Exhibition mines a golden seam of heritage

Mining a Golden Seam''Exhibition of Embroidery and Textiles by Members of the Embroiderers' Guild in the North East Region at Woodhorn'The Pit Village by Christine Shannon
Mining a Golden Seam''Exhibition of Embroidery and Textiles by Members of the Embroiderers' Guild in the North East Region at Woodhorn'The Pit Village by Christine Shannon

THE rich industrial and natural heritage of Northumberland is seen from a fresh angle in a new exhibition.

Woodhorn Museum and Northumberland Archives is playing host to the Mining a Golden Seam exhibition by members of the Embroiderers’ Guild in the North East.

The display, which is the first regional showcase presented by the embroiderers’ group for five years, draws on the mining history of the area, as well as its geology.

Around 80 members, of all ages and coming from an area from Wooler to North Yorkshire, created the delicate art work from fabric and thread.

Regional Chairman of the Guild Joy Bradshaw said: “Many different strands of ideas have come together to create and inspire the pieces in the show.

“Our mining heritage in the North East is featured strongly — memories of communities and the life that was so familiar when the pits were part of everyday life.

“Beside these interpretations of a familiar, but vanishing and changing world, come embroideries which mine the other treasures lying beneath the surface. These illustrate strata and geology, richly interpreted in stitch.”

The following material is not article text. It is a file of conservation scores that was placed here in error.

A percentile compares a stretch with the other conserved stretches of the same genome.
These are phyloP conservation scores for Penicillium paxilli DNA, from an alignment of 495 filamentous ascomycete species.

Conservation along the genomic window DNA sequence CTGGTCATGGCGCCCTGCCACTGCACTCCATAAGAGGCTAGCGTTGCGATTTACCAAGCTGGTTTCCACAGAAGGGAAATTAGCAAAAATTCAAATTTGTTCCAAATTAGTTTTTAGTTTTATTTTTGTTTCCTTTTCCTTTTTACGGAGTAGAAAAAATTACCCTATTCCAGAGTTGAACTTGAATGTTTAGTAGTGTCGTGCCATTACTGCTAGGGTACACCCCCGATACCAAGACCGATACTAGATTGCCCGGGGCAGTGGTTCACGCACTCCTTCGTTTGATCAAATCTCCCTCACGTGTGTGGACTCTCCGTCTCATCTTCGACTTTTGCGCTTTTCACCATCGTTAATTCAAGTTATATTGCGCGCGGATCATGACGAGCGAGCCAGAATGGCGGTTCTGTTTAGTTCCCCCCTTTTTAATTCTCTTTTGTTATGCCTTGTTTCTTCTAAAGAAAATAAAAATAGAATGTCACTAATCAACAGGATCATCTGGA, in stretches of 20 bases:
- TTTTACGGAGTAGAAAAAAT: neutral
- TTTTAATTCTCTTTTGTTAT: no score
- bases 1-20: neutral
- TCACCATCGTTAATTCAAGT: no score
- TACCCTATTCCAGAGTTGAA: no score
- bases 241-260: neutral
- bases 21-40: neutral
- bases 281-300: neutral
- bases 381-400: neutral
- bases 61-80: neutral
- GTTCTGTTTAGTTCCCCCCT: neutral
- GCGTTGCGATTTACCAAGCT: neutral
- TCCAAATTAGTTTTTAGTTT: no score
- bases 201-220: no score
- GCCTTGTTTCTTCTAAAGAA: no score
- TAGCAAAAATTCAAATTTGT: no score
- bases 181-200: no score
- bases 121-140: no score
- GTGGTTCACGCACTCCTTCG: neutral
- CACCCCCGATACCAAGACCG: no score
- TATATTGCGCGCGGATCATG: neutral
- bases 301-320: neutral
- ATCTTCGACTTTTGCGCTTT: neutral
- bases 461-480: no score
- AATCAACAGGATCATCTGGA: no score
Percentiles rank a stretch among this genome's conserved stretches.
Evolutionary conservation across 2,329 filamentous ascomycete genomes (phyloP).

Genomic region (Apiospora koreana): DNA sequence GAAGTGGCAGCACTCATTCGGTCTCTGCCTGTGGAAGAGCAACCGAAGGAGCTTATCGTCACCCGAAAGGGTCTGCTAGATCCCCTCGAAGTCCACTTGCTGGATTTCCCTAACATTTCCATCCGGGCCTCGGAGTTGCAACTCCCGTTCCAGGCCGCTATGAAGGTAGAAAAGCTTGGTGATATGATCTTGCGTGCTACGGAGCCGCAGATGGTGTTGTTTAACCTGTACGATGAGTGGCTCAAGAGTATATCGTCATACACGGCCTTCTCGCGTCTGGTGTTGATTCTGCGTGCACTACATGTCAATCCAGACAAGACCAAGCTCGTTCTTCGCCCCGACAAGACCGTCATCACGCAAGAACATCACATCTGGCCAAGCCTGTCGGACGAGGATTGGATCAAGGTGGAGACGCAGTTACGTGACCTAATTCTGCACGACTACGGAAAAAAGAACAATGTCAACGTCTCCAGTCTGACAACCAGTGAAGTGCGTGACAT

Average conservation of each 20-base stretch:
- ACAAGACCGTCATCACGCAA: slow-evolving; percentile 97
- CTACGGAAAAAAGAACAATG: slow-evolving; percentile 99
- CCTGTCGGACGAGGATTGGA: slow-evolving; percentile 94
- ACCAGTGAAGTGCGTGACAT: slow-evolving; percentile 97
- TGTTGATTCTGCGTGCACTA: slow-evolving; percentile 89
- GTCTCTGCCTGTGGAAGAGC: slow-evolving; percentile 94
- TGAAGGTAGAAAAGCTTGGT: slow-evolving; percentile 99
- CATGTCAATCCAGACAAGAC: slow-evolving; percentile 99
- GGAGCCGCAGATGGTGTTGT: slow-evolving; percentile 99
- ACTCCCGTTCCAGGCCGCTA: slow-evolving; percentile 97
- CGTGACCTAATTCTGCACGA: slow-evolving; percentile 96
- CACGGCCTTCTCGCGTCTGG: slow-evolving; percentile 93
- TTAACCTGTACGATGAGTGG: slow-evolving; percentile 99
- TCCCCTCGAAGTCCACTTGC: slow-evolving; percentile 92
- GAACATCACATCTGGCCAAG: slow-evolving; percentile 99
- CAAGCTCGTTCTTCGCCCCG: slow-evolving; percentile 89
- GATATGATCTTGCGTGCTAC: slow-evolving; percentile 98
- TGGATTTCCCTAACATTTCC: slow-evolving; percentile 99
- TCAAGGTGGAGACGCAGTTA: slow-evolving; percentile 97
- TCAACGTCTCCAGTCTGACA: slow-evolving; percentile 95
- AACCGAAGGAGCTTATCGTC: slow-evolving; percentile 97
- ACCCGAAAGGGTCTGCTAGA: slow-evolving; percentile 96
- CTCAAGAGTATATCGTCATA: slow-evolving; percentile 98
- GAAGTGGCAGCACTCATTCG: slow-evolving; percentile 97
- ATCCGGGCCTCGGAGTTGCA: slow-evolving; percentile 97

Gold, in particular, has always held a fascination.

“The thought of golden seams inspires embroiderers, and it is a particular gift for those who enjoy using fabric and thread,” said Ms Bradshaw.

“We all love to include its richness in our special pieces and this exhibition has given an opportunity to celebrate and show it off in a spectacular way.

“The theme is also a metaphor for any type of exploration and searching that we may do when we dig into rich areas of the imagination, when we mine memories and reveal our individual passions, so there are unexpected and surprising ideas too, adding colour and excitement to the gallery display.”

Liz Ritson, who works at Woodhorn, is delighted the Ashington museum is hosting the work.

“There are some gorgeous pieces of work in this show and I’m sure all of our visitors will appreciate not just the obvious beauty of the embroidery, but the amazing skills and hours of dedication taken to produce the final piece,” she said.

The exhibition will run until Sunday, May 13.

For more details about the Embroiderers’ Guild and local groups visit www.embroiderersguild.com